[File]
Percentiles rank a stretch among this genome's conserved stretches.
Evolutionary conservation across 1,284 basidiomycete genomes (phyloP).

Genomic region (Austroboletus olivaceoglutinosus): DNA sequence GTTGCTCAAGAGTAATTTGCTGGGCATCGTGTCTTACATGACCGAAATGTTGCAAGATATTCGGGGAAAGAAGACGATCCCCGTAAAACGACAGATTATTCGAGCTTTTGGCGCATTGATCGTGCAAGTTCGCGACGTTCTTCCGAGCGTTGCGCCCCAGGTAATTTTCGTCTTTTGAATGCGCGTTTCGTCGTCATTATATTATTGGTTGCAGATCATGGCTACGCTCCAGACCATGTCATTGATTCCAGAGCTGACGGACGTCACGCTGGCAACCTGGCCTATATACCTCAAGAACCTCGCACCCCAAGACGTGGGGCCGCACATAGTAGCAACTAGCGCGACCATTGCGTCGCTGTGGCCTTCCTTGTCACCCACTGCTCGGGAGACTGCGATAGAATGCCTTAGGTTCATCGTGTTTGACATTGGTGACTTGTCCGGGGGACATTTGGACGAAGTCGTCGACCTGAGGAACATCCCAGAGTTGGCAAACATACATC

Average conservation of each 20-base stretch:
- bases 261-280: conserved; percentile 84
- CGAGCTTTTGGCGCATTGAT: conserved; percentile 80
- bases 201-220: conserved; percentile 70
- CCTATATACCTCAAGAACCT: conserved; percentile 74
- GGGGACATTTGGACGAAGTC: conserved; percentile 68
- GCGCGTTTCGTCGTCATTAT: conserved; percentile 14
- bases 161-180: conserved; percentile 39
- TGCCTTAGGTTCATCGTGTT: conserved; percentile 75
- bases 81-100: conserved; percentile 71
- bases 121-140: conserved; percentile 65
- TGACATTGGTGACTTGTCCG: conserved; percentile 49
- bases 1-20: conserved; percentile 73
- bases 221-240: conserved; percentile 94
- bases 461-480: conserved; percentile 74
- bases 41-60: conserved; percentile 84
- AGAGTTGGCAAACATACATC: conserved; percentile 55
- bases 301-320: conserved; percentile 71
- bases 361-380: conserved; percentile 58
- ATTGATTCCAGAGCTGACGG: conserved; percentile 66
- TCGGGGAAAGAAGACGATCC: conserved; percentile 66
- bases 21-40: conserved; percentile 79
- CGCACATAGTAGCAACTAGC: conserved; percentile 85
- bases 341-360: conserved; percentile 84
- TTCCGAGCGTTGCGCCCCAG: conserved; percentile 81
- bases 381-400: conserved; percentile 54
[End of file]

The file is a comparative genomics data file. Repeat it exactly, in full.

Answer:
Percentiles rank a stretch among this genome's conserved stretches.
Evolutionary conservation across 1,284 basidiomycete genomes (phyloP).

Genomic region (Austroboletus olivaceoglutinosus): DNA sequence GTTGCTCAAGAGTAATTTGCTGGGCATCGTGTCTTACATGACCGAAATGTTGCAAGATATTCGGGGAAAGAAGACGATCCCCGTAAAACGACAGATTATTCGAGCTTTTGGCGCATTGATCGTGCAAGTTCGCGACGTTCTTCCGAGCGTTGCGCCCCAGGTAATTTTCGTCTTTTGAATGCGCGTTTCGTCGTCATTATATTATTGGTTGCAGATCATGGCTACGCTCCAGACCATGTCATTGATTCCAGAGCTGACGGACGTCACGCTGGCAACCTGGCCTATATACCTCAAGAACCTCGCACCCCAAGACGTGGGGCCGCACATAGTAGCAACTAGCGCGACCATTGCGTCGCTGTGGCCTTCCTTGTCACCCACTGCTCGGGAGACTGCGATAGAATGCCTTAGGTTCATCGTGTTTGACATTGGTGACTTGTCCGGGGGACATTTGGACGAAGTCGTCGACCTGAGGAACATCCCAGAGTTGGCAAACATACATC

Average conservation of each 20-base stretch:
- bases 261-280: conserved; percentile 84
- CGAGCTTTTGGCGCATTGAT: conserved; percentile 80
- bases 201-220: conserved; percentile 70
- CCTATATACCTCAAGAACCT: conserved; percentile 74
- GGGGACATTTGGACGAAGTC: conserved; percentile 68
- GCGCGTTTCGTCGTCATTAT: conserved; percentile 14
- bases 161-180: conserved; percentile 39
- TGCCTTAGGTTCATCGTGTT: conserved; percentile 75
- bases 81-100: conserved; percentile 71
- bases 121-140: conserved; percentile 65
- TGACATTGGTGACTTGTCCG: conserved; percentile 49
- bases 1-20: conserved; percentile 73
- bases 221-240: conserved; percentile 94
- bases 461-480: conserved; percentile 74
- bases 41-60: conserved; percentile 84
- AGAGTTGGCAAACATACATC: conserved; percentile 55
- bases 301-320: conserved; percentile 71
- bases 361-380: conserved; percentile 58
- ATTGATTCCAGAGCTGACGG: conserved; percentile 66
- TCGGGGAAAGAAGACGATCC: conserved; percentile 66
- bases 21-40: conserved; percentile 79
- CGCACATAGTAGCAACTAGC: conserved; percentile 85
- bases 341-360: conserved; percentile 84
- TTCCGAGCGTTGCGCCCCAG: conserved; percentile 81
- bases 381-400: conserved; percentile 54